EM equities look to be at an inflection point after prolonged underperformance since the global financial crisis (GFC) and are appealing to investors on every metric; from value & growth to yield & quality. Many investors have favourably argued for a higher discount to the US considering EMs are full of energy and materials, while the US is more driven by technology and consumer stocks. This was a good argument in 2000 or 2010, but not so much in 2020 since the make-up of EM equities has changed dramatically in recent years. It is also worth noting the cyclical nature of the relationship between these markets over time. We are not saying EM stocks deserve a premium or a similar multiple to the S&P 500. There are other factors at play here including ESG, rule of law, governance and judicial systems, maturity and trust in the financial markets, ease of doing business and how shareholders are treated by regulators and government officials. However, things have changed drastically over the years in EMs and we believe they are well placed to outperform global equities with multiple structural stories.
Asia is on track to top 50% of global GDP by 2040 and drive 40% of the world’s consumption, representing a real shift in the world’s economic balance. Bangladesh, Vietnam, China and India are among the nations which are growing very rapidly. In e-commerce, China accounted for less than 1% of the value of worldwide transactions a decade ago; that share is now more than 40%. Despite strong internet growth during the last two decades, the Asia and Africa regions are still far behind their western counterparts and below world average. Asia was home to more than a third (119) of the world’s 331 “unicorns” (start-ups valued at more than USD 1 billion). 91 of these companies are in China, followed by India with 13, South Korea with six and Indonesia at four. By comparison, the US is home to 161 unicorns, while the UK has 16 and Germany has nine.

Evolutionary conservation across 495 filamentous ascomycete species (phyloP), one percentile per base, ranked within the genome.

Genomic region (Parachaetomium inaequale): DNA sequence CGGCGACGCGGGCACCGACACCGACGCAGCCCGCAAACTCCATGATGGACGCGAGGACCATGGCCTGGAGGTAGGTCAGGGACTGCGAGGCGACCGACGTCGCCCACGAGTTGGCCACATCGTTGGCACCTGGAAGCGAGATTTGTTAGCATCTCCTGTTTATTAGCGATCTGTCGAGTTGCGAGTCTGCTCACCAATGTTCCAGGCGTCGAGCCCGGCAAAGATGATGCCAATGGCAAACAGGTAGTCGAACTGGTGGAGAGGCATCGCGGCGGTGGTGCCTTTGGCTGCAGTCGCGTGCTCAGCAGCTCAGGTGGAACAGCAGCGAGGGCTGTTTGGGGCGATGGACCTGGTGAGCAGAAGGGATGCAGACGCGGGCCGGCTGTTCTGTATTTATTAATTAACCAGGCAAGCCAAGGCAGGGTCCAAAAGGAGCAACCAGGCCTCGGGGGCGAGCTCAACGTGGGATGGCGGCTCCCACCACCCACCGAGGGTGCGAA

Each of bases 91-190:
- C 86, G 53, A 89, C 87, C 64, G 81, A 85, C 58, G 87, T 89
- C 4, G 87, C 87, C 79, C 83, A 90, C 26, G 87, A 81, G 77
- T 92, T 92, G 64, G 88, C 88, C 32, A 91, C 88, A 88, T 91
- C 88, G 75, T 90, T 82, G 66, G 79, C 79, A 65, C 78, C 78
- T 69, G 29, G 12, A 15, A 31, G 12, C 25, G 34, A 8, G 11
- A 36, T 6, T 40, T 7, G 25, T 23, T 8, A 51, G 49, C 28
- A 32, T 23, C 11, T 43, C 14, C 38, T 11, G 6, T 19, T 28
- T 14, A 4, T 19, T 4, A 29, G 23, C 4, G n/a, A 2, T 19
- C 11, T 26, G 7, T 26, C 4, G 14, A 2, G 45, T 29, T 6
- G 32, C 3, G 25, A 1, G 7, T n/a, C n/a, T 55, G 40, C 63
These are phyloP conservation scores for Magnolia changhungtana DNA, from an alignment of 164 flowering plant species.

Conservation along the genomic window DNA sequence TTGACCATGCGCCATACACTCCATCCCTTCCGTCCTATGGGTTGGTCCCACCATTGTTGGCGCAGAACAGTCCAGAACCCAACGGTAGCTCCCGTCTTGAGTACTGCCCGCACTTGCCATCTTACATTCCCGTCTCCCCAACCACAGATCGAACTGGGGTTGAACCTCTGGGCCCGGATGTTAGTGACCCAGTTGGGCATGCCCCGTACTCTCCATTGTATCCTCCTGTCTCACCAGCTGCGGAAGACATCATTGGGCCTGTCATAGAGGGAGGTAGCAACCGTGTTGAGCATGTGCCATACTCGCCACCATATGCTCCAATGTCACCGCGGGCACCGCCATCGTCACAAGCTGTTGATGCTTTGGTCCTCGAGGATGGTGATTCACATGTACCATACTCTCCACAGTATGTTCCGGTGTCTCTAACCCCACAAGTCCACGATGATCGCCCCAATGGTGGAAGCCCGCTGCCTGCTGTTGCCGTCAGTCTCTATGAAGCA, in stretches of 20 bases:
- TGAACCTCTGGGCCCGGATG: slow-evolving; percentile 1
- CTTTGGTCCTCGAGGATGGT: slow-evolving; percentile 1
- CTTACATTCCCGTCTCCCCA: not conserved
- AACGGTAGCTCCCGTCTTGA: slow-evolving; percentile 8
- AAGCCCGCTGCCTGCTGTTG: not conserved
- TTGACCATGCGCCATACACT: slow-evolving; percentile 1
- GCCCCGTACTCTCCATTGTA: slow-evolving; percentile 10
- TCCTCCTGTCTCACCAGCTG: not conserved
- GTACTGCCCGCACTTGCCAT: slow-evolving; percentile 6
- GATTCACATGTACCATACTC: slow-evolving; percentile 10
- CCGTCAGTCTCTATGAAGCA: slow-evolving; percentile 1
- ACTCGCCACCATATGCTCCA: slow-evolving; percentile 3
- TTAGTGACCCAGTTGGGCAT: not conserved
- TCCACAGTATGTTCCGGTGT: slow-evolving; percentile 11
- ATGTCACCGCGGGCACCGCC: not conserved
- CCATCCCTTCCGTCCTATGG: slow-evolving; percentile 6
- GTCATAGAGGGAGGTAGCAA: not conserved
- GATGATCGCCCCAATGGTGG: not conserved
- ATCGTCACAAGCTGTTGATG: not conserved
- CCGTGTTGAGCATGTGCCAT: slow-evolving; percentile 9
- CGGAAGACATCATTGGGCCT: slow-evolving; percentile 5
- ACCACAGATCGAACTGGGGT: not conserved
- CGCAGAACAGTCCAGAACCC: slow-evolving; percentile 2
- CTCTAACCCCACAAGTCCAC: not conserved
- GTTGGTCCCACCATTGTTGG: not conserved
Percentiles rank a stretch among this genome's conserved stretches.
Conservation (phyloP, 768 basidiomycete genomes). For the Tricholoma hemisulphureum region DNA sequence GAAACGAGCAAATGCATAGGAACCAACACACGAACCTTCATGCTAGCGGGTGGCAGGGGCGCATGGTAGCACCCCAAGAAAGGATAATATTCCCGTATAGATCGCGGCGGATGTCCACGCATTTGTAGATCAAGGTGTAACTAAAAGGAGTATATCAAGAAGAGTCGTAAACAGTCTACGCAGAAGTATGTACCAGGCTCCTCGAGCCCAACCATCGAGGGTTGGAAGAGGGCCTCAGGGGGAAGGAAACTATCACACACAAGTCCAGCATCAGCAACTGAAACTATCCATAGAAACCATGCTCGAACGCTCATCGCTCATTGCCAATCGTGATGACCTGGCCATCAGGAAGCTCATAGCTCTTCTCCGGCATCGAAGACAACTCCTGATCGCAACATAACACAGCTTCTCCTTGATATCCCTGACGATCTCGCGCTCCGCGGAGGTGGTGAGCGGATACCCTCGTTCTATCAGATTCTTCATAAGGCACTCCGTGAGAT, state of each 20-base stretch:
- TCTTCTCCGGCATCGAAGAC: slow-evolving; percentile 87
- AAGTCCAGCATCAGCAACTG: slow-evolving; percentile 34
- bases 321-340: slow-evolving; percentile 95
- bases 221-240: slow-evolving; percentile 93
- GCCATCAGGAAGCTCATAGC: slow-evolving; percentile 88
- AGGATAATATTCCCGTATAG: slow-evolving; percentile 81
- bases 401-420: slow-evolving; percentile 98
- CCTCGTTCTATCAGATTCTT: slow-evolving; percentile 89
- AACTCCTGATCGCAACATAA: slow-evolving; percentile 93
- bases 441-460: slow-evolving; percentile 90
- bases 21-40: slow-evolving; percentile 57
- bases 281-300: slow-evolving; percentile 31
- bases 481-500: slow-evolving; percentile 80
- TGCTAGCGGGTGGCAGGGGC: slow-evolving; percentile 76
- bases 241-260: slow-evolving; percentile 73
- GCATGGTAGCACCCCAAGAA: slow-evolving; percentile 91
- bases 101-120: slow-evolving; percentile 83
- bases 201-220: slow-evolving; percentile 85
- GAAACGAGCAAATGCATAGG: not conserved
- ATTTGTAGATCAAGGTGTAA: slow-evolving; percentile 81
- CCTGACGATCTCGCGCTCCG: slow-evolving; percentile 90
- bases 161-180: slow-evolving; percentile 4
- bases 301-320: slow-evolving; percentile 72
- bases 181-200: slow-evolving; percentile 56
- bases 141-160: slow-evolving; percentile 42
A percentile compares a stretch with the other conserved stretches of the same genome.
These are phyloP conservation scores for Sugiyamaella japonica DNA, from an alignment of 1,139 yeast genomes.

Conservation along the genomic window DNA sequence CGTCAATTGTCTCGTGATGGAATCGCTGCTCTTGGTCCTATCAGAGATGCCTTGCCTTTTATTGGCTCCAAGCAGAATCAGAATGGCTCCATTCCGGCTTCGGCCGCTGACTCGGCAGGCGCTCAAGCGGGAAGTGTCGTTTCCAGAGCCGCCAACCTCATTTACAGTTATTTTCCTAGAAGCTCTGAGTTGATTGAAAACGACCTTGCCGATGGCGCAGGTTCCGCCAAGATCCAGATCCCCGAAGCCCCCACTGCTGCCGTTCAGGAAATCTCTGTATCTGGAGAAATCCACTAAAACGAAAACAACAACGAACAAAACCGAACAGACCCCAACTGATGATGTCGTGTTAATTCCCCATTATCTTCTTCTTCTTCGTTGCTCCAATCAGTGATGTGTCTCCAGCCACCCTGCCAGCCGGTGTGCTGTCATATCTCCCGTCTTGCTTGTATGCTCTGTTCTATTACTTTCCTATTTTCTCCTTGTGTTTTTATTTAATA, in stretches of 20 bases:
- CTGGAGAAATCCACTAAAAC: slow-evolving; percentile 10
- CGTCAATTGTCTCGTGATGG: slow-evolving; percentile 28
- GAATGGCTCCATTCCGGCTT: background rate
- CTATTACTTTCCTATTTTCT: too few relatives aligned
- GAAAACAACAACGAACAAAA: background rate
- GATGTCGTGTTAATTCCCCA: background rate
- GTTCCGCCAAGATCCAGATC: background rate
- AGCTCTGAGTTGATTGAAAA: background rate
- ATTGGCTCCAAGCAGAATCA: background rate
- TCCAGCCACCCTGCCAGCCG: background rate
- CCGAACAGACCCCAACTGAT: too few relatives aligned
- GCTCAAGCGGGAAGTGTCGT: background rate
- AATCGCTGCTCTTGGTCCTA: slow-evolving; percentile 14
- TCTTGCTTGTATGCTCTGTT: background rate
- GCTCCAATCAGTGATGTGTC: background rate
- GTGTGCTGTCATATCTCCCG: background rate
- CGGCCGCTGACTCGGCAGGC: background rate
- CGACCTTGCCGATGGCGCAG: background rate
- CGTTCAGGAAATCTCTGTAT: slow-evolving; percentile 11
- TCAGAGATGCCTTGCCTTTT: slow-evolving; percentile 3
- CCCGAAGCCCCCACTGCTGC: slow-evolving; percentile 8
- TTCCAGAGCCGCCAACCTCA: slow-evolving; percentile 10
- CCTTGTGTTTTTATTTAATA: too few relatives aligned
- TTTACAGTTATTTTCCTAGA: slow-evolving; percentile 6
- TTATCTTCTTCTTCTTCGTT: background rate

Given the speed and importance of the gig economy, even before the full roll out of 5G, it is important to note emerging Asia now accounts for half of the world’s internet users and a large majority of the global middle class reside in EM countries. The drivers of EM e-commerce have become stronger due to Covid-19; internet penetration in the EM world has leapt forward, powered by cheap data. In India, Jio has cut data costs by more than 90% in the last few years. Moreover, smartphones have increasingly become the main way of accessing e-commerce.
Chart 3: Internet share (world percentage)